Clinical & Experimental Allergy

A cross-sectional study on the prevalence of food allergy to eggplant (Solanum melongena L.) reveals female predominance

Authors

  • B. N. Harish Babu,

    1. Department of Biochemistry and Nutrition, Central Food Technological Research Institute (CFTRI), Council of Scientific and Industrial Research (CSIR), Mysore, Karnataka, India
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  • P. A. Mahesh,

    1. Allergy, Asthma and Chest Centre, Mysore, Karnataka, India
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  • Y. P. Venkatesh

    1. Department of Biochemistry and Nutrition, Central Food Technological Research Institute (CFTRI), Council of Scientific and Industrial Research (CSIR), Mysore, Karnataka, India
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Correspondence:
Yeldur P. Venkatesh, Department of Biochemistry and Nutrition, Central Food Technological Research Institute (CFTRI), Council of Scientific and Industrial Research (CSIR), KRS Road, Mysore 570020, Karnataka, India.
E-mail: venkatyp@yahoo.com

Summary

Background Only a few case reports of allergy to eggplant (Solanum melongena) have been reported. A relatively large number of individuals appear to experience food-related symptoms to eggplant in India.

Objective The major aims of this study are to assess the prevalence of food allergy to eggplant and analyse the age and gender distribution.

Methods Seven hundred and forty-one subjects (age range: 5–60 years) randomly selected from rural and urban areas of Mysore city were analysed for the prevalence of eggplant allergy based on case history, skin prick test (SPT) with eggplant extracts and allergen-specific IgE. The age and gender distribution for the prevalence of eggplant allergy and its association with other atopic conditions were assessed.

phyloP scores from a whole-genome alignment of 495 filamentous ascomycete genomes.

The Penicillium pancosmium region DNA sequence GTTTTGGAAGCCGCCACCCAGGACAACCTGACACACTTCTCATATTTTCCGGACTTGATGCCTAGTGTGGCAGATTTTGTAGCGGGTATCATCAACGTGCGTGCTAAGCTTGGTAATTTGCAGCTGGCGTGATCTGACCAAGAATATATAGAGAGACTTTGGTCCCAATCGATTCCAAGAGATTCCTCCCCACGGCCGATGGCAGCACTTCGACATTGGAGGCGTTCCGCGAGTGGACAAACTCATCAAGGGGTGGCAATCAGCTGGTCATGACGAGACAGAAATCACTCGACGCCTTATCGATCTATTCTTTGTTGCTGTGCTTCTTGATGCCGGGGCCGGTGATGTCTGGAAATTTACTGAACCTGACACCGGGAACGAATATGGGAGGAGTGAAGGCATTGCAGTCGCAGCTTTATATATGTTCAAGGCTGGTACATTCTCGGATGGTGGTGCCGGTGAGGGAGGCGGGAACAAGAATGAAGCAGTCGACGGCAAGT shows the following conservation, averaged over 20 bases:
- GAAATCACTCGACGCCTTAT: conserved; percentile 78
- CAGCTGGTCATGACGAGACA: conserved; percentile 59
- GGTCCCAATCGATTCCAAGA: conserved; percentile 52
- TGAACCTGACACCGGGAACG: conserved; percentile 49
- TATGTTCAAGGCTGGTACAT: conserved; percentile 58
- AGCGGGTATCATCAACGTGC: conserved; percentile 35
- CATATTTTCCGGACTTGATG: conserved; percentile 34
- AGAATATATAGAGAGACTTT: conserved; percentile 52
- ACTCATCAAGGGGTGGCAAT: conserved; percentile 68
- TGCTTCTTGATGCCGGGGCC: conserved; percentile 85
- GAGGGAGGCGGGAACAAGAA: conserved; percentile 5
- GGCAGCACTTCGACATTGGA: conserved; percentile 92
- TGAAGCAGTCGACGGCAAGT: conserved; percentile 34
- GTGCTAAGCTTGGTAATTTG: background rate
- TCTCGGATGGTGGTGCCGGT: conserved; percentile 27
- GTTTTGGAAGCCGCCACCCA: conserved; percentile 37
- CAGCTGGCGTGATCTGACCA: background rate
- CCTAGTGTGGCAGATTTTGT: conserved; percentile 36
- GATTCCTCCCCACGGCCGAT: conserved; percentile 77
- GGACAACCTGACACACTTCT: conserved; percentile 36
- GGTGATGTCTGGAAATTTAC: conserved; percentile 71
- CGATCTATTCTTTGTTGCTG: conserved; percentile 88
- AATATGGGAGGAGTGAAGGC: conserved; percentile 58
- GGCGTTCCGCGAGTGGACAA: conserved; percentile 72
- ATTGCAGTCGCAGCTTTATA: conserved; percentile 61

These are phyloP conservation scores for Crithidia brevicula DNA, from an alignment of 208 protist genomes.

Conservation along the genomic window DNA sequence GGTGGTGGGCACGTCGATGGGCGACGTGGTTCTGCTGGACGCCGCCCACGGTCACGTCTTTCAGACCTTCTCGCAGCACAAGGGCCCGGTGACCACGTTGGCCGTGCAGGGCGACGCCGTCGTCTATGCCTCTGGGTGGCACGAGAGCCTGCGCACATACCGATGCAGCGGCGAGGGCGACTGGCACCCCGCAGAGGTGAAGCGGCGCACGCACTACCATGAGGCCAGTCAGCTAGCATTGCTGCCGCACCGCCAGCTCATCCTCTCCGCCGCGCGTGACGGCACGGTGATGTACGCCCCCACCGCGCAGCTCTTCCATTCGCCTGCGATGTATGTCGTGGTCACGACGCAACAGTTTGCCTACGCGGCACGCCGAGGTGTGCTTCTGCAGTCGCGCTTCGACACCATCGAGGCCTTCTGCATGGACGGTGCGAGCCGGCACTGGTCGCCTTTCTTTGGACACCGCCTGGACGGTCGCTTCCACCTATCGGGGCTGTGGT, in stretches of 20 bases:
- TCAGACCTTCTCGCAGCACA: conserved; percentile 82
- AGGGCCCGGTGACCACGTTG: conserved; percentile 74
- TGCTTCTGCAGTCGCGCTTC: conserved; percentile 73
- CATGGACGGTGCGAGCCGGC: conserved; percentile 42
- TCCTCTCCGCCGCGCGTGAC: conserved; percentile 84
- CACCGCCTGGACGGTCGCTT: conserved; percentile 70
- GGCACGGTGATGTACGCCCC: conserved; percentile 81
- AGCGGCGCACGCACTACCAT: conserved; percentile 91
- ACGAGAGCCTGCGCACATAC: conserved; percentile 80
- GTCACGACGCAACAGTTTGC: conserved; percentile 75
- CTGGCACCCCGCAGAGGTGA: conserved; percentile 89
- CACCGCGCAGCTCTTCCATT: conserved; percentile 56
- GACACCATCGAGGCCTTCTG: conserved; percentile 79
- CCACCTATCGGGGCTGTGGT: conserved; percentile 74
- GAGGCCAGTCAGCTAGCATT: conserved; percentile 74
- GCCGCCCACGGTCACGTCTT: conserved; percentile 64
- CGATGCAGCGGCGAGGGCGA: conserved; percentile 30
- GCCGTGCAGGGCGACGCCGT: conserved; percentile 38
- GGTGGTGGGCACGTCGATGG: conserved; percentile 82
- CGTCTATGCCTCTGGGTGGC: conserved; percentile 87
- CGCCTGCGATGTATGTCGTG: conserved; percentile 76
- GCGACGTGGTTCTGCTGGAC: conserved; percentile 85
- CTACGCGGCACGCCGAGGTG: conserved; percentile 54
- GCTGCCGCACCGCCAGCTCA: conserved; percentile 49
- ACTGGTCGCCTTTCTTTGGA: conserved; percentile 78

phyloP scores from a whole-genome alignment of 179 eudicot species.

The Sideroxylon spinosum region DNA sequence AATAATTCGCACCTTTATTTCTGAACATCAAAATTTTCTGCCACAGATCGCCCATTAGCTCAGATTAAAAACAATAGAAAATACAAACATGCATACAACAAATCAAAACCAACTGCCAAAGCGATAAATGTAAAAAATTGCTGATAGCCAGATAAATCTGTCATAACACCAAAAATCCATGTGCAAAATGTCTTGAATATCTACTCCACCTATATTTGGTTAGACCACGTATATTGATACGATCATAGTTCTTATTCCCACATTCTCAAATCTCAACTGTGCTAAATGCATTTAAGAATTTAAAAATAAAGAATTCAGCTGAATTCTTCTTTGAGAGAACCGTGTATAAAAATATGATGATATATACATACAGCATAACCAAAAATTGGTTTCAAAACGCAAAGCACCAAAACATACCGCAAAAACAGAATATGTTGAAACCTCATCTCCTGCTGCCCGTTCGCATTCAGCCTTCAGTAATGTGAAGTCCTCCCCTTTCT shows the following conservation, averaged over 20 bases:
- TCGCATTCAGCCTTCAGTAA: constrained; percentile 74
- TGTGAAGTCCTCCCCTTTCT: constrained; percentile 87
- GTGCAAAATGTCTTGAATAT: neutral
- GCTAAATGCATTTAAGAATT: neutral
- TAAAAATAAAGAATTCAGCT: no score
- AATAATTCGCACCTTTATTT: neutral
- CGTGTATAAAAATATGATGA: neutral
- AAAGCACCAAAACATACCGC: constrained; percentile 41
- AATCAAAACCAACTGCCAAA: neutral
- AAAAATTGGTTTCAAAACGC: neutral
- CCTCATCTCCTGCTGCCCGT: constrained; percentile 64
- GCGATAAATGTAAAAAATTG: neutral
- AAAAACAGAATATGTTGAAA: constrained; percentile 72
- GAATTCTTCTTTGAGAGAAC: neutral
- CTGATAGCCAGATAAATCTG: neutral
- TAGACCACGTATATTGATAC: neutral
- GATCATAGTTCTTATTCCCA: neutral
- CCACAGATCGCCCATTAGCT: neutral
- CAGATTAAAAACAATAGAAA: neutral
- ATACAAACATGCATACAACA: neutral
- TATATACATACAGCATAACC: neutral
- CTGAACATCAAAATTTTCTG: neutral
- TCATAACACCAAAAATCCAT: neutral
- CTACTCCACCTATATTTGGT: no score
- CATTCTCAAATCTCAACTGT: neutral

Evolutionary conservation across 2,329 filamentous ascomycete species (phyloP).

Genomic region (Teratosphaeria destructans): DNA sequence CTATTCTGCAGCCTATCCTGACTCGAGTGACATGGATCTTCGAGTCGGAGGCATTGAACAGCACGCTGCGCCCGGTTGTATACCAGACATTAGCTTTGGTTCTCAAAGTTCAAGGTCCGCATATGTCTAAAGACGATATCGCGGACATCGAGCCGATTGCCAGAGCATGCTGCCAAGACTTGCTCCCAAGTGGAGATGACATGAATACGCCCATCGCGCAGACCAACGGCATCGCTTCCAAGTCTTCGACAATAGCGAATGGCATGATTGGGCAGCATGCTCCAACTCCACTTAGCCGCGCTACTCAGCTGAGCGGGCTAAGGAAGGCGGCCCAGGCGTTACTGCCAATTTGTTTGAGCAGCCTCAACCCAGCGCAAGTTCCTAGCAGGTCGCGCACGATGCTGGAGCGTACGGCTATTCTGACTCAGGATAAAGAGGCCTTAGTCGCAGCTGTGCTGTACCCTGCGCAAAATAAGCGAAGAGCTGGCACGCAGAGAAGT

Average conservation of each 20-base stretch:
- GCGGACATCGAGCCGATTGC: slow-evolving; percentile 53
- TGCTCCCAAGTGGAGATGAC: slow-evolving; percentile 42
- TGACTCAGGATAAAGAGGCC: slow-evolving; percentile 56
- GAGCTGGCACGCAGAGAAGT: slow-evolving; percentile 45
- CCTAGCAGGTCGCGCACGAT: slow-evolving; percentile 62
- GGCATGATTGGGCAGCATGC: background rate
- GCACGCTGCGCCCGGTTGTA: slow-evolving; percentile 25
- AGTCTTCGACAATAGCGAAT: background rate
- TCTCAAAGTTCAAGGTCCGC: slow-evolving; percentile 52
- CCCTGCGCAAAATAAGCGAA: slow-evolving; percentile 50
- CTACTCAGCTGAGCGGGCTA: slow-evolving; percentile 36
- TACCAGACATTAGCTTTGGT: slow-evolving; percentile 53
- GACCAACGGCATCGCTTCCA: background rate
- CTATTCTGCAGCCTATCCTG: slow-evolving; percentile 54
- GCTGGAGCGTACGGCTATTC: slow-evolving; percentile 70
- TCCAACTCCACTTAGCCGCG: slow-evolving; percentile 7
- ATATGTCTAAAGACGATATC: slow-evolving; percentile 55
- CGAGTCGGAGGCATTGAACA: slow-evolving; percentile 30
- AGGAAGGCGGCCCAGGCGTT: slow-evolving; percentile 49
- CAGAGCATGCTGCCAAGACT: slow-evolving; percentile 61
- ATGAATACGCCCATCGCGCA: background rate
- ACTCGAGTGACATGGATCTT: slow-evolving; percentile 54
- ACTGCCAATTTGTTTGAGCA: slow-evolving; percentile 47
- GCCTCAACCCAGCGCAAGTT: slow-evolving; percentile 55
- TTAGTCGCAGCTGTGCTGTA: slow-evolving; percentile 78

Results Sixty-eight (9.2%) subjects reported adverse reactions to ingestion of eggplant, of which 32 (4.3%) subjects had positive history/positive SPT and 36 (4.9%) had positive history/negative SPT. Sixteen (2.2%) subjects had negative history/positive SPT. Ten subjects (1.4%) experienced allergic symptoms in <2 h. Sensitization to eggplant by SPT was more in atopic (16.7%) compared with non-atopic subjects (3.8%). All the SPT-positive subjects (n=48) underwent evaluation for eggplant allergen-specific IgE, which was detected in 6 subjects (0.8%). Majority of the subjects sensitized to eggplant were in the age groups 16–45 years, and females were twice as likely to be sensitized as males. Female predominance (4 : 1) is more in the 16–30 year group.

Conclusions Many subjects experience adverse reactions to the ingestion of eggplant, possibly due to the pharmacologic action of histamine and other non-protein components, rather than to specific protein allergen(s). The prevalence of IgE-mediated eggplant allergy is estimated at ∼0.8%, with higher rates of sensitization in females.

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